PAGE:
A Conversation With Mohammad Kazmi
Can you tell me a little bit about yourself?
Let’s start with a little bit about myself. My name is Mo. Short for Mohammed. I just came here from Virginia in 2016. October 27th, 2016. The reason I came here on the day is because that is the reason I started with SOCHi. Yeah, so I was hired here before I actually formally moved out. I’m an actor so I came out here for acting. Previously I was heading the Personal Fitness Training Department at The Rec Sports Department at Virginia Commonwealth University. So I was running the collegiate department for Health and Fitness along with some of my great coworkers who are still back over there. I had been doing personal training since 2011. I was a prelaw majo, I was actually bound for law school. I got into law school, and that is when I had to make the pivotal choice of pursuing law school and pursuing acting. Which is partially why I speak the way I do. I’ve always been raised to speak like a lawyer like I am in front of a judge or something. So that’s where that comes form. When I moved out here, I think I started around 2 or 3 days after. My first day here was a wonderful experience, I’ve just been hooked to it. As a personal trainer, my specialty lies in corrective exercise. However, I found that as time went on, I found that I spent less time actually training and more time teaching trainers. Improving their technique, running workshops, being a consultant and things like that. So this was a perfect fit for me. As far as what I teach here at SOCHI, I am the morning capstone instructor. So I teach 3 courses in capstone. The first of which is called “CPT Test Prep”, which is helping students study and pass their National Academy of Sports Medicine (NASM) certification exam. The second class I teach is nutrition and the third class is my favorite, corrective exercise.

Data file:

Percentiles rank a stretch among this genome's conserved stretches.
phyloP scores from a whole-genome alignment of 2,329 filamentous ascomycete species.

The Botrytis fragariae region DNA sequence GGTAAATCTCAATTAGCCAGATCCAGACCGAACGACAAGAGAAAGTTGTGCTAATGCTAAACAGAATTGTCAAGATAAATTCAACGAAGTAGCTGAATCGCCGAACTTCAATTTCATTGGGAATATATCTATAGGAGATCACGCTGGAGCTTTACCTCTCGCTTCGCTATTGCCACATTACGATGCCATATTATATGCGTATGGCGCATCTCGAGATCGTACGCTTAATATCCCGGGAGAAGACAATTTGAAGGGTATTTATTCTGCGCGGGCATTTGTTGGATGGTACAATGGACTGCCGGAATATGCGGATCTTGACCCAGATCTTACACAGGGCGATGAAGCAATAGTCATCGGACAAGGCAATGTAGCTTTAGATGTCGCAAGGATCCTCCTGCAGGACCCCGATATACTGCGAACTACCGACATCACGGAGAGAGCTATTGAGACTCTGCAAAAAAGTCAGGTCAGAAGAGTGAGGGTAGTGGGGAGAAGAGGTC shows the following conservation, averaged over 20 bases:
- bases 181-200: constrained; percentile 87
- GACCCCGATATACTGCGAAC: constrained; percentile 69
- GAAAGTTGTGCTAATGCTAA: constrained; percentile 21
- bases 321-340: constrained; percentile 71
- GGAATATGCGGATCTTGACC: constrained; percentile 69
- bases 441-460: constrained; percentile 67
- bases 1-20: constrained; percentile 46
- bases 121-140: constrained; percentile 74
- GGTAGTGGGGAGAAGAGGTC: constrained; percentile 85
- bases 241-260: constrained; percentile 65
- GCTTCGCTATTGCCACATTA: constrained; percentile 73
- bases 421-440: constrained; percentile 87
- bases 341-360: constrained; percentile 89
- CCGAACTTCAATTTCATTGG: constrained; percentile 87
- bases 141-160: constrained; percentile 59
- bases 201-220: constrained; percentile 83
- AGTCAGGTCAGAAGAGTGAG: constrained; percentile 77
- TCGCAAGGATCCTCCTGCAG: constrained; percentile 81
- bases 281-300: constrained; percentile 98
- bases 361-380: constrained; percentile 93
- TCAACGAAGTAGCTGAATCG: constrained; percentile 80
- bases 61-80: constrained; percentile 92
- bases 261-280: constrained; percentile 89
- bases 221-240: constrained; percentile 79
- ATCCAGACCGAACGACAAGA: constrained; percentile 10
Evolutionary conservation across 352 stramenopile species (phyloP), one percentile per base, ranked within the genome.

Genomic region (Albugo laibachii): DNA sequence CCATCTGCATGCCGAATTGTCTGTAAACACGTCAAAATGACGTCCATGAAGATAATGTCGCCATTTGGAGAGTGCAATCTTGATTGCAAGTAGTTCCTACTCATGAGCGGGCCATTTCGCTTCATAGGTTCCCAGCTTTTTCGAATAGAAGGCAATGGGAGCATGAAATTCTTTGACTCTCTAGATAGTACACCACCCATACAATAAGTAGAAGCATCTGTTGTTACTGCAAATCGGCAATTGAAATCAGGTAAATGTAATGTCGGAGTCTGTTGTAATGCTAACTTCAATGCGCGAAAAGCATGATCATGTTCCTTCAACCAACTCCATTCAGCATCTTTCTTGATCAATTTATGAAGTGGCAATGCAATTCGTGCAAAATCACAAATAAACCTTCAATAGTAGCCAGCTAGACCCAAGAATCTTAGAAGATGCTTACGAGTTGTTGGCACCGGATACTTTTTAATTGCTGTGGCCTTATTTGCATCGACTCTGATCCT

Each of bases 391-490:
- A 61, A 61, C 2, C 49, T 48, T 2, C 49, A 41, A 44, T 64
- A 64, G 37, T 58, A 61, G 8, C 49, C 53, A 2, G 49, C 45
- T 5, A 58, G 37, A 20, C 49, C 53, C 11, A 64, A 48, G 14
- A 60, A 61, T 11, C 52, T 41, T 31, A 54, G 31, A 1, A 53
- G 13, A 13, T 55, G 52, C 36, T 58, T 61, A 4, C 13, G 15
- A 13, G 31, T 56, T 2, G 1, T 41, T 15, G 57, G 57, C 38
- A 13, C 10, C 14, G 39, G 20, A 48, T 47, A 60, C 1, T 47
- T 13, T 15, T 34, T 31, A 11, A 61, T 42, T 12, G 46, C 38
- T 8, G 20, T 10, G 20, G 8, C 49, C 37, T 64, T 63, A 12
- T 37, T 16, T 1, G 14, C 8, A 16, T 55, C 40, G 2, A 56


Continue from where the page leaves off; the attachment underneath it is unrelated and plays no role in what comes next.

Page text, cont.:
Why is corrective exercise your favorite class to teach?
I think there is this feeling, that comes from this place of altruism, of being able to help people. Truly, trainers obviously help people, but corrective exercise goes a step farther in the sense that it helps people with pain. I can’t tell you how many times I’ve had people come up to me and tell me that, “I’ve had lower back pain for the last three years” or six years. Whatever. Or, “I have this knee injury”. Within weeks of working together, it is life changing for them. “I don’t feel pain in my shoulder anymore”, they say. That feeling that they end up having is contagious to me, you know? It helps me sleep better at night knowing that I made a difference with somebody’s pain. It’s a very ethical thing for me. It’s a deep rooted feeling of gratification.
How did you get into it? Not just corrective exercise, but fitness in general.
You know what happened was, I used to be quite overweight my entire life. Especially, in middle school I got picked on a lot for that. In highschool, I wasn’t really bullied, but people would make jokes. I’d laugh here and there, but it hurt a lot. I never really enjoyed being the chubby kid and when somebody would make a fat joke about me, I’d laugh on the spot, but I’d go home at the end of the night and lose sleep about it. I hated it. So when I was in my first year of college, I got into P90x. You know that home work out thing? I loved it! I love Tony Horton and his personality. I was like man, how cool would it be if I can run a class like that. If I could teach a class like that? That’s the first inkling I had about training. I lost a bunch of weight doing P90x and then my sophomore year of college I had the Kerry Street Gym. When it opened it was a luxury. I lived about a block away from it and it was huge. It had rock-climbing, water slides, all new equipment, and all this stuff. You know, when there is all this nice stuff and it’s included in your tuition, you want to go there. It was great motivation just to go and meet people. A lot of college athletes were there, so at first it was intimidating. As time went on, I noticed how nice everyone was and it was a very supportive environment. You start working out and it becomes a very healthy addiction.